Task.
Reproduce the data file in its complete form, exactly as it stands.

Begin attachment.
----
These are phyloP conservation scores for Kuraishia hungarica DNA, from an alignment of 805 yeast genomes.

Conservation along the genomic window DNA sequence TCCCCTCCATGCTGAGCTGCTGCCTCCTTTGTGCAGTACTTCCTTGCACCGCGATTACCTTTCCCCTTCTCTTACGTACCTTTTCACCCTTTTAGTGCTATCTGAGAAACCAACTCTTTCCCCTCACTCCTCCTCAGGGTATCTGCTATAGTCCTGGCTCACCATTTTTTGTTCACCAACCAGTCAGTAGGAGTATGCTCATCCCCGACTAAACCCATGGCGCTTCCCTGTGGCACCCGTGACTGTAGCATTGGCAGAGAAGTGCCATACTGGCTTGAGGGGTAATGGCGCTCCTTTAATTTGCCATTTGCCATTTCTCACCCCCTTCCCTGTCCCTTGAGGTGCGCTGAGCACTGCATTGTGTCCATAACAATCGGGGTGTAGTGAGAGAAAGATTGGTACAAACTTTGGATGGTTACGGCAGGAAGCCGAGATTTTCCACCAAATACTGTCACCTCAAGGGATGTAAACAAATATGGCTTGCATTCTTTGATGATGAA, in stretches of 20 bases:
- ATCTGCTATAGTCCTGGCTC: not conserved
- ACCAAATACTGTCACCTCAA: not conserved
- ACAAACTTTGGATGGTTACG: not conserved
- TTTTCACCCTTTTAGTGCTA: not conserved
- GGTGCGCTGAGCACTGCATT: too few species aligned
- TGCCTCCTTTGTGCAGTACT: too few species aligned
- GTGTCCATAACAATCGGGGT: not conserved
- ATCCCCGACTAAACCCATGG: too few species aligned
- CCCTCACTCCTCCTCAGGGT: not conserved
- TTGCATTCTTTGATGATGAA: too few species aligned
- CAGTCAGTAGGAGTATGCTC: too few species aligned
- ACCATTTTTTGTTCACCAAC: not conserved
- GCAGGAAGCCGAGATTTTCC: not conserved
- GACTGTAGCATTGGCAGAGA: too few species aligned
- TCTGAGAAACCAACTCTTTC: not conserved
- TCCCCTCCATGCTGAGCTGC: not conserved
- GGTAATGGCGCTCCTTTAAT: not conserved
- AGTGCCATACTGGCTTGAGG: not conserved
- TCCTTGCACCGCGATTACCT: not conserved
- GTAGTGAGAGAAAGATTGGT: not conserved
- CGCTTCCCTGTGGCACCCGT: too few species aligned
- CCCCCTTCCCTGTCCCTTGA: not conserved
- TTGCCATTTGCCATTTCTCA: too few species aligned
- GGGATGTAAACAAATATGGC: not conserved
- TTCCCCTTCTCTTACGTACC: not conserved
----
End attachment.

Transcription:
These are phyloP conservation scores for Kuraishia hungarica DNA, from an alignment of 805 yeast genomes.

Conservation along the genomic window DNA sequence TCCCCTCCATGCTGAGCTGCTGCCTCCTTTGTGCAGTACTTCCTTGCACCGCGATTACCTTTCCCCTTCTCTTACGTACCTTTTCACCCTTTTAGTGCTATCTGAGAAACCAACTCTTTCCCCTCACTCCTCCTCAGGGTATCTGCTATAGTCCTGGCTCACCATTTTTTGTTCACCAACCAGTCAGTAGGAGTATGCTCATCCCCGACTAAACCCATGGCGCTTCCCTGTGGCACCCGTGACTGTAGCATTGGCAGAGAAGTGCCATACTGGCTTGAGGGGTAATGGCGCTCCTTTAATTTGCCATTTGCCATTTCTCACCCCCTTCCCTGTCCCTTGAGGTGCGCTGAGCACTGCATTGTGTCCATAACAATCGGGGTGTAGTGAGAGAAAGATTGGTACAAACTTTGGATGGTTACGGCAGGAAGCCGAGATTTTCCACCAAATACTGTCACCTCAAGGGATGTAAACAAATATGGCTTGCATTCTTTGATGATGAA, in stretches of 20 bases:
- ATCTGCTATAGTCCTGGCTC: not conserved
- ACCAAATACTGTCACCTCAA: not conserved
- ACAAACTTTGGATGGTTACG: not conserved
- TTTTCACCCTTTTAGTGCTA: not conserved
- GGTGCGCTGAGCACTGCATT: too few species aligned
- TGCCTCCTTTGTGCAGTACT: too few species aligned
- GTGTCCATAACAATCGGGGT: not conserved
- ATCCCCGACTAAACCCATGG: too few species aligned
- CCCTCACTCCTCCTCAGGGT: not conserved
- TTGCATTCTTTGATGATGAA: too few species aligned
- CAGTCAGTAGGAGTATGCTC: too few species aligned
- ACCATTTTTTGTTCACCAAC: not conserved
- GCAGGAAGCCGAGATTTTCC: not conserved
- GACTGTAGCATTGGCAGAGA: too few species aligned
- TCTGAGAAACCAACTCTTTC: not conserved
- TCCCCTCCATGCTGAGCTGC: not conserved
- GGTAATGGCGCTCCTTTAAT: not conserved
- AGTGCCATACTGGCTTGAGG: not conserved
- TCCTTGCACCGCGATTACCT: not conserved
- GTAGTGAGAGAAAGATTGGT: not conserved
- CGCTTCCCTGTGGCACCCGT: too few species aligned
- CCCCCTTCCCTGTCCCTTGA: not conserved
- TTGCCATTTGCCATTTCTCA: too few species aligned
- GGGATGTAAACAAATATGGC: not conserved
- TTCCCCTTCTCTTACGTACC: not conserved